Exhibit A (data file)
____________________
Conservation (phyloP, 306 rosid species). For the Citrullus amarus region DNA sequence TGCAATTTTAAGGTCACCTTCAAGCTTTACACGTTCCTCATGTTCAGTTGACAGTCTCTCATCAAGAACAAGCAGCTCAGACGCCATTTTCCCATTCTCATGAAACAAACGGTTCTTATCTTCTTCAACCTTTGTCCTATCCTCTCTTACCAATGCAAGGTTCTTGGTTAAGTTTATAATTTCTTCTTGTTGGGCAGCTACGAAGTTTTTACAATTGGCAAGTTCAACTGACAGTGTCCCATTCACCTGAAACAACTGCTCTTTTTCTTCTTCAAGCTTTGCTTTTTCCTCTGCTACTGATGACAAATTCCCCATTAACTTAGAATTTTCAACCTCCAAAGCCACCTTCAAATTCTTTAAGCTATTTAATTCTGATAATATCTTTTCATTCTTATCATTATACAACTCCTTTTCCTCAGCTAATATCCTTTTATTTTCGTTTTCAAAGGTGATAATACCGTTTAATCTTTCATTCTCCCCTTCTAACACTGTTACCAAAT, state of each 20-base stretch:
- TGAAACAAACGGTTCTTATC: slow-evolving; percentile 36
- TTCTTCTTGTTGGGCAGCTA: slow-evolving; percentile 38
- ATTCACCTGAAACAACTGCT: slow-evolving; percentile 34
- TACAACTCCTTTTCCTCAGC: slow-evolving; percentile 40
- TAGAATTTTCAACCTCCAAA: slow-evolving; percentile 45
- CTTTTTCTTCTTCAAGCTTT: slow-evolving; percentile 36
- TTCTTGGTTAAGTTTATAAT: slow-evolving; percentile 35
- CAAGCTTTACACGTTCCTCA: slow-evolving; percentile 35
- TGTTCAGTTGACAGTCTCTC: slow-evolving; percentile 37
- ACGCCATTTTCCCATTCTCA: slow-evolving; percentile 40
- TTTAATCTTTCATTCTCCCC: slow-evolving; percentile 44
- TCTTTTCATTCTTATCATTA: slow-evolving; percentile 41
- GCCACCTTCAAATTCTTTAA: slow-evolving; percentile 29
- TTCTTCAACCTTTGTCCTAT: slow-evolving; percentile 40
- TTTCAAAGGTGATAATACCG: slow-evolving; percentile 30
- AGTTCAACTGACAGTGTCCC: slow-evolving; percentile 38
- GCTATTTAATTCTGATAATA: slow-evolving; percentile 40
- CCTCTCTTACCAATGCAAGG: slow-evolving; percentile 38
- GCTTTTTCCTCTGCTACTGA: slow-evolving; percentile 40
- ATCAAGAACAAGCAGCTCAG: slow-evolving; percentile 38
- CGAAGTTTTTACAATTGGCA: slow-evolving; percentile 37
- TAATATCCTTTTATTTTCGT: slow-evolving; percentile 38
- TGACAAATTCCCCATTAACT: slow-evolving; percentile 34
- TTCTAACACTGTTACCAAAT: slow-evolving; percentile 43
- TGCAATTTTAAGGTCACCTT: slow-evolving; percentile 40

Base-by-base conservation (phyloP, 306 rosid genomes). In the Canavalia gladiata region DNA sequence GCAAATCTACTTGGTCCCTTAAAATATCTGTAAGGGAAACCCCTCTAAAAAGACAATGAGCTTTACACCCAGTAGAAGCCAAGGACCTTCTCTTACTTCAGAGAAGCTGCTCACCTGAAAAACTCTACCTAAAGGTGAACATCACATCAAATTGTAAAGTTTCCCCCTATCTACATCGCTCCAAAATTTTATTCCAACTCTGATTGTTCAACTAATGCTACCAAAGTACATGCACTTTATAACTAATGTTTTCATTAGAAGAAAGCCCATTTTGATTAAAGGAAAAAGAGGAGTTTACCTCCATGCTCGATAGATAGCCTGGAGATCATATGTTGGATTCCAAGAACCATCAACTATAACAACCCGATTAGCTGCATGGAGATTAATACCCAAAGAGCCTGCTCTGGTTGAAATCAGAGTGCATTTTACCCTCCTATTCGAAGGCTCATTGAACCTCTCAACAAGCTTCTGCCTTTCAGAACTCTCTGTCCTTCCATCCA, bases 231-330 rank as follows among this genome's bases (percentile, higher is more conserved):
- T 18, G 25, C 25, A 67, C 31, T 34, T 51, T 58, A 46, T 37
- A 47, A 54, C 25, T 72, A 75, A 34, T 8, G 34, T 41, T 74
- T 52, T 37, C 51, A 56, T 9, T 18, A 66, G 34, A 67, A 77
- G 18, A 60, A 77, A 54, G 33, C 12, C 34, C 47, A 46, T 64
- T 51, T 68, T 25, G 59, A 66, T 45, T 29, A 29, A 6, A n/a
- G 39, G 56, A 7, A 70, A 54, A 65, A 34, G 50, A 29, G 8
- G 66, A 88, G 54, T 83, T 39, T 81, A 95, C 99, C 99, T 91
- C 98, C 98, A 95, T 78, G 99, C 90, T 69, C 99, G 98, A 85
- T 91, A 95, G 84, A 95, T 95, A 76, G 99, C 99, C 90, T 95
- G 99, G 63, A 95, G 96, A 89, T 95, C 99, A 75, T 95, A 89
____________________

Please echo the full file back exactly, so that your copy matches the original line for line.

Conservation (phyloP, 306 rosid species). For the Citrullus amarus region DNA sequence TGCAATTTTAAGGTCACCTTCAAGCTTTACACGTTCCTCATGTTCAGTTGACAGTCTCTCATCAAGAACAAGCAGCTCAGACGCCATTTTCCCATTCTCATGAAACAAACGGTTCTTATCTTCTTCAACCTTTGTCCTATCCTCTCTTACCAATGCAAGGTTCTTGGTTAAGTTTATAATTTCTTCTTGTTGGGCAGCTACGAAGTTTTTACAATTGGCAAGTTCAACTGACAGTGTCCCATTCACCTGAAACAACTGCTCTTTTTCTTCTTCAAGCTTTGCTTTTTCCTCTGCTACTGATGACAAATTCCCCATTAACTTAGAATTTTCAACCTCCAAAGCCACCTTCAAATTCTTTAAGCTATTTAATTCTGATAATATCTTTTCATTCTTATCATTATACAACTCCTTTTCCTCAGCTAATATCCTTTTATTTTCGTTTTCAAAGGTGATAATACCGTTTAATCTTTCATTCTCCCCTTCTAACACTGTTACCAAAT, state of each 20-base stretch:
- TGAAACAAACGGTTCTTATC: slow-evolving; percentile 36
- TTCTTCTTGTTGGGCAGCTA: slow-evolving; percentile 38
- ATTCACCTGAAACAACTGCT: slow-evolving; percentile 34
- TACAACTCCTTTTCCTCAGC: slow-evolving; percentile 40
- TAGAATTTTCAACCTCCAAA: slow-evolving; percentile 45
- CTTTTTCTTCTTCAAGCTTT: slow-evolving; percentile 36
- TTCTTGGTTAAGTTTATAAT: slow-evolving; percentile 35
- CAAGCTTTACACGTTCCTCA: slow-evolving; percentile 35
- TGTTCAGTTGACAGTCTCTC: slow-evolving; percentile 37
- ACGCCATTTTCCCATTCTCA: slow-evolving; percentile 40
- TTTAATCTTTCATTCTCCCC: slow-evolving; percentile 44
- TCTTTTCATTCTTATCATTA: slow-evolving; percentile 41
- GCCACCTTCAAATTCTTTAA: slow-evolving; percentile 29
- TTCTTCAACCTTTGTCCTAT: slow-evolving; percentile 40
- TTTCAAAGGTGATAATACCG: slow-evolving; percentile 30
- AGTTCAACTGACAGTGTCCC: slow-evolving; percentile 38
- GCTATTTAATTCTGATAATA: slow-evolving; percentile 40
- CCTCTCTTACCAATGCAAGG: slow-evolving; percentile 38
- GCTTTTTCCTCTGCTACTGA: slow-evolving; percentile 40
- ATCAAGAACAAGCAGCTCAG: slow-evolving; percentile 38
- CGAAGTTTTTACAATTGGCA: slow-evolving; percentile 37
- TAATATCCTTTTATTTTCGT: slow-evolving; percentile 38
- TGACAAATTCCCCATTAACT: slow-evolving; percentile 34
- TTCTAACACTGTTACCAAAT: slow-evolving; percentile 43
- TGCAATTTTAAGGTCACCTT: slow-evolving; percentile 40

Base-by-base conservation (phyloP, 306 rosid genomes). In the Canavalia gladiata region DNA sequence GCAAATCTACTTGGTCCCTTAAAATATCTGTAAGGGAAACCCCTCTAAAAAGACAATGAGCTTTACACCCAGTAGAAGCCAAGGACCTTCTCTTACTTCAGAGAAGCTGCTCACCTGAAAAACTCTACCTAAAGGTGAACATCACATCAAATTGTAAAGTTTCCCCCTATCTACATCGCTCCAAAATTTTATTCCAACTCTGATTGTTCAACTAATGCTACCAAAGTACATGCACTTTATAACTAATGTTTTCATTAGAAGAAAGCCCATTTTGATTAAAGGAAAAAGAGGAGTTTACCTCCATGCTCGATAGATAGCCTGGAGATCATATGTTGGATTCCAAGAACCATCAACTATAACAACCCGATTAGCTGCATGGAGATTAATACCCAAAGAGCCTGCTCTGGTTGAAATCAGAGTGCATTTTACCCTCCTATTCGAAGGCTCATTGAACCTCTCAACAAGCTTCTGCCTTTCAGAACTCTCTGTCCTTCCATCCA, bases 231-330 rank as follows among this genome's bases (percentile, higher is more conserved):
- T 18, G 25, C 25, A 67, C 31, T 34, T 51, T 58, A 46, T 37
- A 47, A 54, C 25, T 72, A 75, A 34, T 8, G 34, T 41, T 74
- T 52, T 37, C 51, A 56, T 9, T 18, A 66, G 34, A 67, A 77
- G 18, A 60, A 77, A 54, G 33, C 12, C 34, C 47, A 46, T 64
- T 51, T 68, T 25, G 59, A 66, T 45, T 29, A 29, A 6, A n/a
- G 39, G 56, A 7, A 70, A 54, A 65, A 34, G 50, A 29, G 8
- G 66, A 88, G 54, T 83, T 39, T 81, A 95, C 99, C 99, T 91
- C 98, C 98, A 95, T 78, G 99, C 90, T 69, C 99, G 98, A 85
- T 91, A 95, G 84, A 95, T 95, A 76, G 99, C 99, C 90, T 95
- G 99, G 63, A 95, G 96, A 89, T 95, C 99, A 75, T 95, A 89